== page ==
Slam the Door on Hackers With a Vulnerability Assessment

Posted by Paul Riedl

Apr 18, 2017 1:32:04 PM

Assessment.pngYour company’s network security is based upon a myriad of firewall, device and software settings. If even one of them is improperly configured, it could expose your business to a variety of internal and external threats. That’s why you ought to invest in a vulnerability assessment at least once a year, to ensure that you’re not unwittingly leaving the doors to your network wide open.

What is a vulnerability assessment?

The Vulnerability assessment software process looks for open holes in your computer network, such as firewall misconfigurations, exposed ports and the services that sit behind them, and much more. Typically, it looks for both internal and external vulnerabilities; examples of each include:

Internal: This part of the assessment identifies the services that would be vulnerable if a hacker penetrated your network, via a social engineering exploit or other internal weakness. It determines the data they could steal and network services they could compromise, so you can estimate the potential business impact of each.

External: This part of the assessment tests your network’s defenses from the outside in. It checks to make sure that email, web hosting, collaboration tools and other services that sit within the firewall are properly configured, so that only appropriate requests and data packets can reach them.

The software engineer then creates a report that identifies problem areas and rates them on a numeric scale, based on potential business impact. This data enables you to:

  • Ignore those firewall ports that are open intentionally to support specific services you need (referred to as false positives), and
  • Develop a prioritized remediation plan, so you know which problems need to be taken care of ASAP and the relative importance of the other problem areas it has identified.

How often should you run a vulnerability assessment?

The recommended frequency of a vulnerability assessment depends on several factors. First, how often is the network changing? Is there a lot of high-value data stored on it? Are you subject to industry compliance or cyber insurance that requires these assessments to be done on a certain timetable? In addition, does your firm have high employee turnover? This could result in numerous employee logins and network shares that are no longer being used, but could be leveraged by a hacker to access your network.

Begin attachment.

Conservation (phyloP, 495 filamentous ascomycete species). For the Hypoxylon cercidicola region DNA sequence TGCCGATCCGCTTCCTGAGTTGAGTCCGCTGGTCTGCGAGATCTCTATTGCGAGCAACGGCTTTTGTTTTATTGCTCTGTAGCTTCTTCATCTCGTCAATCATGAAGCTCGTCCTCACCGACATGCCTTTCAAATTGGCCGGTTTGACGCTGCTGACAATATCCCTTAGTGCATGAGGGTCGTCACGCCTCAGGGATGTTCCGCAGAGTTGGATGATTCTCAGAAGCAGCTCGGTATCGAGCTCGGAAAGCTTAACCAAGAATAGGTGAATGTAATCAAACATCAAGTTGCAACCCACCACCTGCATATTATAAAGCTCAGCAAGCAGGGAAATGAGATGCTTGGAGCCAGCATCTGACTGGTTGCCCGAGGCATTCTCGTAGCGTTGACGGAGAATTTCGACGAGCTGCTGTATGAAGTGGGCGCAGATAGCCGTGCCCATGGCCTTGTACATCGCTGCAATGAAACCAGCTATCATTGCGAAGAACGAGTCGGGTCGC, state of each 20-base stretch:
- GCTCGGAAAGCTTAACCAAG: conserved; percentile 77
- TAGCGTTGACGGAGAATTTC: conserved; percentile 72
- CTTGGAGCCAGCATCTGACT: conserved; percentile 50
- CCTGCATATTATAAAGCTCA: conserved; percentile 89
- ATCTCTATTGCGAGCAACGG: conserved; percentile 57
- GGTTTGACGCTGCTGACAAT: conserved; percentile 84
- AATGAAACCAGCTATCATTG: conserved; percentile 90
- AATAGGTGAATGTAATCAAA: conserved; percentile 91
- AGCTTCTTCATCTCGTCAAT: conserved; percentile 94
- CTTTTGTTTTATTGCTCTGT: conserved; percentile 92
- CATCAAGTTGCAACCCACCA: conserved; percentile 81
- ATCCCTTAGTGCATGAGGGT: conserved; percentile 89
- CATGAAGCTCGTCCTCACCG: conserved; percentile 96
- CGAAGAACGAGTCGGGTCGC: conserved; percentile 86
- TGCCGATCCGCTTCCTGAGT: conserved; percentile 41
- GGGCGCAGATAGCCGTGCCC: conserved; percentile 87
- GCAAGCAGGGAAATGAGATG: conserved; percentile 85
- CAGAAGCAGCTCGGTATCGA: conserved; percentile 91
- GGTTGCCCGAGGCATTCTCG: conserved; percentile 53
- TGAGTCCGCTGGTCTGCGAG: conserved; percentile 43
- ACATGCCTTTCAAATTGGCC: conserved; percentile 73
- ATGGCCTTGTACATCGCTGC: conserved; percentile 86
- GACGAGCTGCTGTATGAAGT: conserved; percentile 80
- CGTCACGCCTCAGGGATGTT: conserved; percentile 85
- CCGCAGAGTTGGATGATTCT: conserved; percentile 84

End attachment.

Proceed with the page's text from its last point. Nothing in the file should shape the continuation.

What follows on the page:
Should you partner with an IT services vendor?

Once you’ve decided to proceed with a vulnerability assessment, your next decision is whether you should perform it yourself or hire an IT services firm to do it for you. We recommend the latter approach, because a vulnerability assessment only lists potential problems; it doesn’t tell you which ones could be false positives, how to correct actual problems, and which ones require immediate attention. It also doesn’t tell you how many man-hours will be needed to fix them. An IT services firm can help you work through these gray areas and transform the data contained in the assessment report into a practical action plan.

At River Run, we believe vulnerability assessments are so important that we recently started including a lightweight version of them as a part of our Findings and Recommendations (F&R) onboarding reports for new clients. It gives us a high-level overview of your network and identifies any potential problems that need to be corrected before we can begin other client work.

In addition to securing your network, vulnerability assessments can help you solve a common challenge, especially in small companies: justifying the investment in new network hardware and software upgrades to your company’s senior management. Often, older equipment and software reach a point where they cannot be securely patched or upgraded any longer.

How vulnerable is your network?

Contact us today at 414-228-7474 to schedule your vulnerability assessment. You’ll be glad you did!

Topics: Hackers, Security, Cyber Security, vulnerabilities

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